Intentions and inspirations in The Scenery of Life Unfolding.
“I was in the throes of a solo recording project when I was invited to perform some duets. I immediately thought of Shannon. I enjoyed our work together in ’02 on Thumbnails and thought it a timely reunion. Our first duo rehearsals inspired me to record the project.
Shannon is an intuitive musician who quickly picks up on a vibe and digs in. I’d bring in tunes and draw on Shannon’s expertise to recreate them as a duo. I recorded Optimist’s Folly and The Third Person as both solo and duet. (Some of the solo album was recorded the same day as the duo!) The duet performance brought out quite different qualities. Sometimes I’d have a clear vision, and Shannon would know just how to achieve it. Other times, we’d form a direction together. Shannon commits to what is most musical and his input is always supportive. He is a wonderfully honest and generous person whom it has been an honour to work with.
New directions and approaches arise when I hear a different perspective on my compositions. It is exciting to manoeuvre my original concepts around the nuances Shannon brings. In duet, nothing is hidden, and everything matters. It’s a dance where two weave one integrated form. A duo doesn’t requires such tight choreography as trio, yet retains a dynamic interplay not found in solo performance.
Echoes in Emptiness and Lost Friends are tunes I never got the most out of when I first wrote them. There was potential that took me ten years of playing experience to to manifest. Working from text on three other compositions gave me an opportunity to extend my palette and challenged me to match the drama and emotion of an existing story. Normally, I follow whim when composing. Here, given predetermined direction, I reached some darker colours, broader lyricism and new forms.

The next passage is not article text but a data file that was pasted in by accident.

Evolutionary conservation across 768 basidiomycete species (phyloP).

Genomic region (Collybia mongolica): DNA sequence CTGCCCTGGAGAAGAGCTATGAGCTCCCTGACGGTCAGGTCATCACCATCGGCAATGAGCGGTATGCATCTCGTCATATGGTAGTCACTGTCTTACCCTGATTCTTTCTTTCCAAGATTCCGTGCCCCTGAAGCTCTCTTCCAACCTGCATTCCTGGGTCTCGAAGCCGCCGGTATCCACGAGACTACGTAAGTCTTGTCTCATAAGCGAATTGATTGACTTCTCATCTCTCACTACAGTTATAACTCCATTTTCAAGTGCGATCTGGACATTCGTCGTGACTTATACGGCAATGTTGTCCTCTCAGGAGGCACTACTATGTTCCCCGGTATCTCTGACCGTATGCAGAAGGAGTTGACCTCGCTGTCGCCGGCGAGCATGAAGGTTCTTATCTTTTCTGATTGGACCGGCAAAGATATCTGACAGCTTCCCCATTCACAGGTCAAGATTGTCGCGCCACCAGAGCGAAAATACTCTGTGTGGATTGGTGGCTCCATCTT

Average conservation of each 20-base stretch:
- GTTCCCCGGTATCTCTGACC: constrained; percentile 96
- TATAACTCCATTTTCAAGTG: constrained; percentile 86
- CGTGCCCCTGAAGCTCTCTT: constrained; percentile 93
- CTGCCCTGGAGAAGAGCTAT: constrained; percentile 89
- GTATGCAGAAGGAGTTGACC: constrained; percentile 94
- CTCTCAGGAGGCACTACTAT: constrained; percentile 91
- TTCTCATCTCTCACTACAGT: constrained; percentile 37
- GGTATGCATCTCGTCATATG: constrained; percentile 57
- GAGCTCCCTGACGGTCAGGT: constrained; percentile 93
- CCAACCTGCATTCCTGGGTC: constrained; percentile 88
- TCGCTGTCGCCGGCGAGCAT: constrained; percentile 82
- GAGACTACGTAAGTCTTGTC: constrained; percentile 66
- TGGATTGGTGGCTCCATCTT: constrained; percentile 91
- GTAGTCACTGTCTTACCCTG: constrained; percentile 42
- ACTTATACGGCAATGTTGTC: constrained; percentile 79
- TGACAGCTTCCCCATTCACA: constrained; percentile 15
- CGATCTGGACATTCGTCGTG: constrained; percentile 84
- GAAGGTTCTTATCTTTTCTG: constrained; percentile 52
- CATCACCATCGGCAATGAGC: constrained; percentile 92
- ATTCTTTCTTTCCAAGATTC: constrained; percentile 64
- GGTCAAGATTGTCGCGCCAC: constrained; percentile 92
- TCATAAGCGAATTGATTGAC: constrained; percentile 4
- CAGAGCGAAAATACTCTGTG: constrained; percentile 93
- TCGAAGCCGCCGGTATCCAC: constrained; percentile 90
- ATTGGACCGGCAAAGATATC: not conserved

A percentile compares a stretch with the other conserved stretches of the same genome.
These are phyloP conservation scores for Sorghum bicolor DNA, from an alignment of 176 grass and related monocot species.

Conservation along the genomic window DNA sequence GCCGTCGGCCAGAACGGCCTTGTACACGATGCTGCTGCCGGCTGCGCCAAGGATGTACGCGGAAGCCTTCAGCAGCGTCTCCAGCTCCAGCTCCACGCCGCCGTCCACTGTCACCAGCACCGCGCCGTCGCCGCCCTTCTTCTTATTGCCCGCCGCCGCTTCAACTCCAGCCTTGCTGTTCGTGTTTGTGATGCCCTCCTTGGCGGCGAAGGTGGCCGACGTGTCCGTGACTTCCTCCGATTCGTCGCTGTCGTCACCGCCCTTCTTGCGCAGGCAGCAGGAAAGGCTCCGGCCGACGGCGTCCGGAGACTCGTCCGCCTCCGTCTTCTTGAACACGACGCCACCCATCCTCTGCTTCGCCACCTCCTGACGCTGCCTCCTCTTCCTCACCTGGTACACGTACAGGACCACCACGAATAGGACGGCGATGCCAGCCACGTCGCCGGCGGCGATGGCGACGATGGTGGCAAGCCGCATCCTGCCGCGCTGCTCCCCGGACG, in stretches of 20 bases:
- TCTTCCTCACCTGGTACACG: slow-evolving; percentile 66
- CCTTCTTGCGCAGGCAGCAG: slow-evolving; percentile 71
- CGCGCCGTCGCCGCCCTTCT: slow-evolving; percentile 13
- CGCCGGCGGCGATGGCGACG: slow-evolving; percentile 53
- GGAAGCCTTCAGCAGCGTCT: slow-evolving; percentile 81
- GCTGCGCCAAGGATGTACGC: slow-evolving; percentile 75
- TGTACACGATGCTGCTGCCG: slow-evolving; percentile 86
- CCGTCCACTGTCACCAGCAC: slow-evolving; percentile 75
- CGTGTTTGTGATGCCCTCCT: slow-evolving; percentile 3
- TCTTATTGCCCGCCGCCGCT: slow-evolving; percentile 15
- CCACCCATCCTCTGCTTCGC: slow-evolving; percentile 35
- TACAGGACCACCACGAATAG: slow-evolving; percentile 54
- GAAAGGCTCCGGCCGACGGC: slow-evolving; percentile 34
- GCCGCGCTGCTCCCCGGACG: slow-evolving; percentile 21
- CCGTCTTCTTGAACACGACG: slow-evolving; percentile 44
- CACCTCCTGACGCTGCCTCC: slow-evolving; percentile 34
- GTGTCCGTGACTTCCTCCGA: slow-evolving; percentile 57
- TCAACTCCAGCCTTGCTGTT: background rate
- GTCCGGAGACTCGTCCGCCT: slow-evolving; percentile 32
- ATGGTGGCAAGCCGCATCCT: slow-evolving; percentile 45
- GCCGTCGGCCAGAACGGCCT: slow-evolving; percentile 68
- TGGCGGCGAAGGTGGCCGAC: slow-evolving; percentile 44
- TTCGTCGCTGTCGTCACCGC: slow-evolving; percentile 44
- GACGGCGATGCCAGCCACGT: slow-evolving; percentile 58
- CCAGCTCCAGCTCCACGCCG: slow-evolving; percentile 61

I was aiming to contrast light and dark, complexity and simplicity in the album. Tears for the Summer, Darkening Shadows and The Scenery of Life Unfolding, were composed specifically to epitomise these themes.
There are many great bass and piano duets in jazz history. It’s a sound I’ve always enjoyed. In approaching the piano and bass instrumentation, I aim to respect of the traditions of jazz, the character of each instrument, and still be imaginative in arrangement. The bass is naturally suited to underpinning the harmony and groove while the piano fills and plays melody. With Shannon, I’ve found some other textures and explored less obvious arrangements.
I have intended to present a cohesive work that has development and narrative to it. I hope listeners will enjoy the album - from the moment of unwrapping, through to the final chord and replacing the disc on the shelf. I feel a deep gratitude that I can find this harmony in life, and offer it to others through my work.”
Jeremy Woolhouse, 2014